An ENU-induced Point Mutation on Chromosome Eight Causes a Nephronophthisis-like Kidney Phenotype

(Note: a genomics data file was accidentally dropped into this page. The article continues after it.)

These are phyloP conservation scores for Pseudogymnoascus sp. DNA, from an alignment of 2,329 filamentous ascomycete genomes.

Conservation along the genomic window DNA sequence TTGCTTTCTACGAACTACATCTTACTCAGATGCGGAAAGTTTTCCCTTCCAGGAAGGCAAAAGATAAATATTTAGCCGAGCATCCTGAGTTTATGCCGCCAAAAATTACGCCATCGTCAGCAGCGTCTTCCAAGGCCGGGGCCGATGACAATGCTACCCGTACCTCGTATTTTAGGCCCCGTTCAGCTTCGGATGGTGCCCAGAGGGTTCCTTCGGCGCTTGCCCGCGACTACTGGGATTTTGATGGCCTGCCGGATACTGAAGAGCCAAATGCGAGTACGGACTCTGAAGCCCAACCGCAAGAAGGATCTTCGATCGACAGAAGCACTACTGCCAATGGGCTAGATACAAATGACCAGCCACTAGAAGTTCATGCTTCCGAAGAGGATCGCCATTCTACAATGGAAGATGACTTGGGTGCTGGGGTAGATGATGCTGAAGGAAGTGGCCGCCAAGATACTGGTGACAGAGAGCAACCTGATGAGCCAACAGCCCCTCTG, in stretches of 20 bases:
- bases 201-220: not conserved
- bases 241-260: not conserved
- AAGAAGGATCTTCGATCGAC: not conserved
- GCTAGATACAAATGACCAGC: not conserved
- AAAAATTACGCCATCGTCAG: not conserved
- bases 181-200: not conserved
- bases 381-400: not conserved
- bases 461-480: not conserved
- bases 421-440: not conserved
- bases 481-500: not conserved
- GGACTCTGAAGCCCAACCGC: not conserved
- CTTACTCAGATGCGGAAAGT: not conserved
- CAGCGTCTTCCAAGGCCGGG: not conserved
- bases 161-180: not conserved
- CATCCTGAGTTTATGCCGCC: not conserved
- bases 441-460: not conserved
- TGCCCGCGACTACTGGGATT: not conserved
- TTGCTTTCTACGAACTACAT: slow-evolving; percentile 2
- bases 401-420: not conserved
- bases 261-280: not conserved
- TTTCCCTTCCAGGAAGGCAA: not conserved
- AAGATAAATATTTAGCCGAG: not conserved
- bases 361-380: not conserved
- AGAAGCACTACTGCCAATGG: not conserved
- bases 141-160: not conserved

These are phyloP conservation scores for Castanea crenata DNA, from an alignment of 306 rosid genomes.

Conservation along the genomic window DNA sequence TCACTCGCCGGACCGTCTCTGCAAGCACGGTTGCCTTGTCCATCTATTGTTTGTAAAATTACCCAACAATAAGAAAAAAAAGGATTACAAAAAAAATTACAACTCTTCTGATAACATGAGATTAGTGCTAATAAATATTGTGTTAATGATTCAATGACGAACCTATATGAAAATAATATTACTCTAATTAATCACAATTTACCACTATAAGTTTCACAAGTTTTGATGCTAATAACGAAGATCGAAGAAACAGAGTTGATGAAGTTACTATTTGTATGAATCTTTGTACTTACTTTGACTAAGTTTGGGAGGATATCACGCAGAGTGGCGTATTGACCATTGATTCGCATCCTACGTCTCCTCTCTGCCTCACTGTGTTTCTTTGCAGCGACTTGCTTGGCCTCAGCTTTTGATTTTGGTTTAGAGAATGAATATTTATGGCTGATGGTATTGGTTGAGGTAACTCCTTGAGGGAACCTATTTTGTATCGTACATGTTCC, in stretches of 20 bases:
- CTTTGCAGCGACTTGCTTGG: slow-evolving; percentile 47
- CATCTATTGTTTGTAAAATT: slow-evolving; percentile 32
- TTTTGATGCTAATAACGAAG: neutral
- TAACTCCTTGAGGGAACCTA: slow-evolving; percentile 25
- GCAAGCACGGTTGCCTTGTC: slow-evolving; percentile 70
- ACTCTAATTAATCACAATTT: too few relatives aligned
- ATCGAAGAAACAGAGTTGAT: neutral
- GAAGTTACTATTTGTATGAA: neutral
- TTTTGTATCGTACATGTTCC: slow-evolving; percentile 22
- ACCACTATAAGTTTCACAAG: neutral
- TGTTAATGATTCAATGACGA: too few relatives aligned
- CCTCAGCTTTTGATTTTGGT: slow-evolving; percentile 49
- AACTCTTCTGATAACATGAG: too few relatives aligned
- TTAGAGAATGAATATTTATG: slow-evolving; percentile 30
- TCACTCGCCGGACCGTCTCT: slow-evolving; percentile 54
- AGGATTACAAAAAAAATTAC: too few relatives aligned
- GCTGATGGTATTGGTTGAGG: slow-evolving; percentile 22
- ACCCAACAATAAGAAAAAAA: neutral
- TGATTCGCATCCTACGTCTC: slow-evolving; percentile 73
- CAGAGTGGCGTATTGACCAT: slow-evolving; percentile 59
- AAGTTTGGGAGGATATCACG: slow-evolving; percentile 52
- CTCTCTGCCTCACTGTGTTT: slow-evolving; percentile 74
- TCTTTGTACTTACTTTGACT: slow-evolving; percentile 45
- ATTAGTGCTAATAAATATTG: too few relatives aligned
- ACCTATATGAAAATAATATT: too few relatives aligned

The forward genetics ENU mutagenesis and phenotyping program at MRC Harwell is designed to produce and screen recessive mutant mouse pedigrees. We examined the histopathology of six selected pedigrees based on their clinical phenotypes. Homozygotes from pedigree MPC232 showed growth retardation, smaller organ size, increased serum BUN and creatinine, and renal dysplasia and hepatic oval cell/biliary hyperplasia as determined by histopathology. The phenotype was consistent and robust at 4-5 weeks of age leading to renal failure. The renal histopathology was characterized by tubular ectasia at the corticomedullary junction and increased interstitial mesenchyme. Considering the renal phenotype, a defect of mesenchymal-epithelial transition (MET) during renal development or a cystic kidney disease was suspected. An embryonic and early postnatal development study confirmed no developmental defect between embryonic day 15.5 and postnatal day 11. In kidneys of homozygous mice at 4-5 weeks of age, ciliary defect in tubules, epithelial-mesenchymal transition in some tubules, interstitial fibrosis, and interstitial infiltrates of inflammatory cells was verified and validated by Masson’s trichrome staining, immunoblotting, and immunohistochemistry. The temporal and histological features of this renal dysplasia resemble human nephronophthisis. Genetic analysis was performed to identify the causative mutations. Candidate mutations were narrowed down to 4 loci on chromosome 8 using linkage analysis, Illumina genome sequencing, and comparative genomic analysis of G3 littermate mice. Additional genetic investigation using Sanger sequencing and SNaPshot (single nucleotide polymorphism genotyping) further narrowed the candidate mutations down to two A to T mutations, at 8:104324177 (intron variant of Cmtm2b) and at 8:105912712 (missense variant of Pskh1). Little is known about either of these genes. However, a mutation in Pskh1 was recently found in mice with ciliopathies, and a protein interaction between PSKH1 and CDC6 has been proposed in humans. MPC232 homozygous mice showed a significant decrease in PSKH1 and CDC6 expression, and an increase in E-cadherin and β-catenin. Further, augmented cytoplasm-only β-catenin suggested that disrupted β-catenin-related pathways mechanistically underlie the phenotype of the MPC232 pedigree. In summary, we characterized a mouse model of nephronophthisis and we propose a potential novel role of Pskh1 in its pathogenesis.